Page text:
In a screening of MB cell lines, the miRNA miR-199b-5p was seen to be a regulator of the Notch pathway through its targeting of the transcription factor HES1. Down-regulation of HES1 expression by miR-199b-5p negatively regulates the proliferation rate and anchorage-independent growth of MB cells. MiR-199b-5p over-expression blocks expression of several cancer stem-cell genes, impairs the engrafting potential of MB cells in the cerebellum of athymic/nude mice, and of particular interest, decreases the MB stem-cell-like (CD133+) subpopulation of cells. In our analysis of 61 patients with MB, the expression of miR-199b-5p in the non-metastatic cases was significantly higher than in the metastatic cases (P = 0.001). Correlation with survival for these patients with high levels of miR-199b expression showed a positive trend to better overall survival than for the low-expressing patients. These data showing the down-regulation of miR-199b-5p in metastatic MBs suggest a potential silencing mechanism through epigenetic or genetic alterations. Upon induction of de-methylation using 5-aza-deoxycytidine, lower miR-199b-5p expression was seen in a panel of MB cell lines, supported an epigenetic mechanism of regulation. Furthermore, two cell lines (Med8a and UW228) showed significant up-regulation of miR-199b-5p upon treatment. Infection with MB cells in an induced xenograft model in the mouse cerebellum and the use of an adenovirus carrying miR-199b-5p indicate a clinical benefit through this negative influence of miR-199b-5p on tumor growth and on the subset of MB stem-cell-like cells, providing further proof of concept.
Despite advances in our understanding of the pathogenesis of MB, one-third of these patients remain incurable and current treatments can significantly damage long-term survivors. Here we show that miR-199b-5p expression correlates with metastasis spread, identifying a new molecular marker for a poor-risk class in patients with MB. We further show that in a xenograft model, MB tumor burden can be reduced, indicating the use of miR199b-5p as an adjuvant therapy after surgery, in combination with radiation and chemotherapy, for the improvement of anti-cancer MB therapies and patient quality of life. To date, this is the first report that expression of a miRNA can deplete the tumor stem cells, indicating an interesting therapeutic approach for the targeting of these cells in brain tumors.
PMCID: PMC2656623  PMID: 19308264
17.  Gene Expression Analysis in HBV Transgenic Mouse Liver: A Model to Study Early Events Related to Hepatocarcinogenesis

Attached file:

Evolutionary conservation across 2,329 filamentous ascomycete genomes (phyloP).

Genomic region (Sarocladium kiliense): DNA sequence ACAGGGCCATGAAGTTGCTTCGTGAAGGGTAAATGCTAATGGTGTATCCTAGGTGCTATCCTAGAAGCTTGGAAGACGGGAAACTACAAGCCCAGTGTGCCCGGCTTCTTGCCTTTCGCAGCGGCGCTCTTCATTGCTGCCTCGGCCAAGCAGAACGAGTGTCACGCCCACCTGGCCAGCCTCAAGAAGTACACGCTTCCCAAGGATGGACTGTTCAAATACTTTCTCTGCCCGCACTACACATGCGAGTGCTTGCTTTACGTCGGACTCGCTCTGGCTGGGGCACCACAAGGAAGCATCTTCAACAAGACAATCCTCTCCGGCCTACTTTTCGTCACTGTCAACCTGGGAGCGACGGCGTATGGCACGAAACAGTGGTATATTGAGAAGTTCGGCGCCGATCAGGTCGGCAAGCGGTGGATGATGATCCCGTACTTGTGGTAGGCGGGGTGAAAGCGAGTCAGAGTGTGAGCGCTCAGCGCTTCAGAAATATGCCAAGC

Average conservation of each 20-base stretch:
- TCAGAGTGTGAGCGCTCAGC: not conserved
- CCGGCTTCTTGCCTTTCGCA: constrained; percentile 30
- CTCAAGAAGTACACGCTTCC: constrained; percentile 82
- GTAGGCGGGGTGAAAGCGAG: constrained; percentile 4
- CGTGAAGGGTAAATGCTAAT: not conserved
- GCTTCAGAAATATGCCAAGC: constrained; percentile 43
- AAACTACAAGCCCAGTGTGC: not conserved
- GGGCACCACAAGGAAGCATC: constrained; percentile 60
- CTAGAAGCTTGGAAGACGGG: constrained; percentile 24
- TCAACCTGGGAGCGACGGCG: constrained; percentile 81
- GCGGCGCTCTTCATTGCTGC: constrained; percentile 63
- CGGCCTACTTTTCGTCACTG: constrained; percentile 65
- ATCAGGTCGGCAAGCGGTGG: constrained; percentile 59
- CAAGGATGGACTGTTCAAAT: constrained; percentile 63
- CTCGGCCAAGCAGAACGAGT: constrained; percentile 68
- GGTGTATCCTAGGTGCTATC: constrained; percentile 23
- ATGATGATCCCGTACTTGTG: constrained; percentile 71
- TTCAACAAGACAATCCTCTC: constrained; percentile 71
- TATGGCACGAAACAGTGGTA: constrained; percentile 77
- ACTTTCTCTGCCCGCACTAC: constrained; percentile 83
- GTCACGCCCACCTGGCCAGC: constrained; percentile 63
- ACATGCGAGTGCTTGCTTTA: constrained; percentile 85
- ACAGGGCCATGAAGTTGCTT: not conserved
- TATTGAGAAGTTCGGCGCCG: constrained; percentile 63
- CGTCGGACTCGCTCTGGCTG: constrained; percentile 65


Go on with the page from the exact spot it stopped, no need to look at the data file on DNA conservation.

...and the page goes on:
Molecular Medicine  2006;12(4-6):115-123.
Hepatitis B virus (HBV) is one of the major etiological factors responsible for the development of hepatocellular carcinoma (HCC). We used a transgenic mouse, containing HBV sequences, as a model system to unravel the molecular mechanisms of hepatocarcinogenesis induced by HBV. We chose this animal model because it consistently develops liver cancer after intermediate steps that mimic the natural history of HBV infection in humans. In this study, we focus our attention on the early events leading to liver cancer. We compared the gene expression profile of 3-month-old transgenic mice with that of 3-month-old wild-type (wt) animals. In the transgenic mouse, microarray data analysis showed a total of 45 significantly differentially expressed genes, 25 highly expressed (fold change ≥2; P = 0.0025), and 20 downregulated (fold change ≤0.5; P = 0.0025). These genes belong to several different functional categories such as the regulation of immunological response, transcription, intracellular calcium ion mobilization, regulation of cell cycle and proliferation, NF-κb signal transduction cascades, and apoptosis. In particular, the upregulation of the antiapoptotic gene NuprI and the downregulation of the proapoptotic gene Bnip3 were found. This observation was supported by an in vitro apoptosis assay that showed downregulation of apoptosis in hepatocytes of HBV transgenic mouse compared with wt mice treated with staurosporine. In conclusion, our experimental approach allowed identification of new genes modulated by HBV and showed that the apoptotic process was deregulated in transgenic mouse hepatocytes. These data shed light on one possible mechanism by which HBV induces hepatocarcinogenesis.